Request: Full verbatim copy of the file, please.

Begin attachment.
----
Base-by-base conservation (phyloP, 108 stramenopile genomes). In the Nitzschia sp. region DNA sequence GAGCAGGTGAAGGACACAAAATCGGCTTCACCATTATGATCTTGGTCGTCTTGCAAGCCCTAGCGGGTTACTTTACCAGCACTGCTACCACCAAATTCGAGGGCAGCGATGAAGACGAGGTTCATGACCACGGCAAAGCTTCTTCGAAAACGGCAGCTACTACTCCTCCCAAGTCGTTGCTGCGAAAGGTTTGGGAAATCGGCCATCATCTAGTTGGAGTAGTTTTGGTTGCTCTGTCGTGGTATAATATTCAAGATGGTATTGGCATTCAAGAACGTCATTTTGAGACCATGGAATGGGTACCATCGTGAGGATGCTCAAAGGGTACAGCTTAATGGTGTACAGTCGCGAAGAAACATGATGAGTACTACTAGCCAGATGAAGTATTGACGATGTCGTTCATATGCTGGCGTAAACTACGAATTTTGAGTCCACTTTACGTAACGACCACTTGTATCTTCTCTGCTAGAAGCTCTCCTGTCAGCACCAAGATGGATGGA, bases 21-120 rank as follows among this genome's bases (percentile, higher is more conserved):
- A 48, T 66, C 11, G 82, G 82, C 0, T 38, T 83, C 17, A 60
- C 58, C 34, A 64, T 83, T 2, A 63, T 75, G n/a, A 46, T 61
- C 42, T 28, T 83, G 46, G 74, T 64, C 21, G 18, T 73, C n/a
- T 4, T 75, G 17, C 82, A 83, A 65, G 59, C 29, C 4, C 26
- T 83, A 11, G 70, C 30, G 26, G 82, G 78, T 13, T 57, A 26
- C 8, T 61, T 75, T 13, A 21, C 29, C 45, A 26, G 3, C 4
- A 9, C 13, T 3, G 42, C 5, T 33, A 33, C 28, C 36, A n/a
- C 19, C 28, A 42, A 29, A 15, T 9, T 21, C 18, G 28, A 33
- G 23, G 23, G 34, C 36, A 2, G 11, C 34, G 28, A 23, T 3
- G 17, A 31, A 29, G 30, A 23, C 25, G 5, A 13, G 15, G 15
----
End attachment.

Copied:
Base-by-base conservation (phyloP, 108 stramenopile genomes). In the Nitzschia sp. region DNA sequence GAGCAGGTGAAGGACACAAAATCGGCTTCACCATTATGATCTTGGTCGTCTTGCAAGCCCTAGCGGGTTACTTTACCAGCACTGCTACCACCAAATTCGAGGGCAGCGATGAAGACGAGGTTCATGACCACGGCAAAGCTTCTTCGAAAACGGCAGCTACTACTCCTCCCAAGTCGTTGCTGCGAAAGGTTTGGGAAATCGGCCATCATCTAGTTGGAGTAGTTTTGGTTGCTCTGTCGTGGTATAATATTCAAGATGGTATTGGCATTCAAGAACGTCATTTTGAGACCATGGAATGGGTACCATCGTGAGGATGCTCAAAGGGTACAGCTTAATGGTGTACAGTCGCGAAGAAACATGATGAGTACTACTAGCCAGATGAAGTATTGACGATGTCGTTCATATGCTGGCGTAAACTACGAATTTTGAGTCCACTTTACGTAACGACCACTTGTATCTTCTCTGCTAGAAGCTCTCCTGTCAGCACCAAGATGGATGGA, bases 21-120 rank as follows among this genome's bases (percentile, higher is more conserved):
- A 48, T 66, C 11, G 82, G 82, C 0, T 38, T 83, C 17, A 60
- C 58, C 34, A 64, T 83, T 2, A 63, T 75, G n/a, A 46, T 61
- C 42, T 28, T 83, G 46, G 74, T 64, C 21, G 18, T 73, C n/a
- T 4, T 75, G 17, C 82, A 83, A 65, G 59, C 29, C 4, C 26
- T 83, A 11, G 70, C 30, G 26, G 82, G 78, T 13, T 57, A 26
- C 8, T 61, T 75, T 13, A 21, C 29, C 45, A 26, G 3, C 4
- A 9, C 13, T 3, G 42, C 5, T 33, A 33, C 28, C 36, A n/a
- C 19, C 28, A 42, A 29, A 15, T 9, T 21, C 18, G 28, A 33
- G 23, G 23, G 34, C 36, A 2, G 11, C 34, G 28, A 23, T 3
- G 17, A 31, A 29, G 30, A 23, C 25, G 5, A 13, G 15, G 15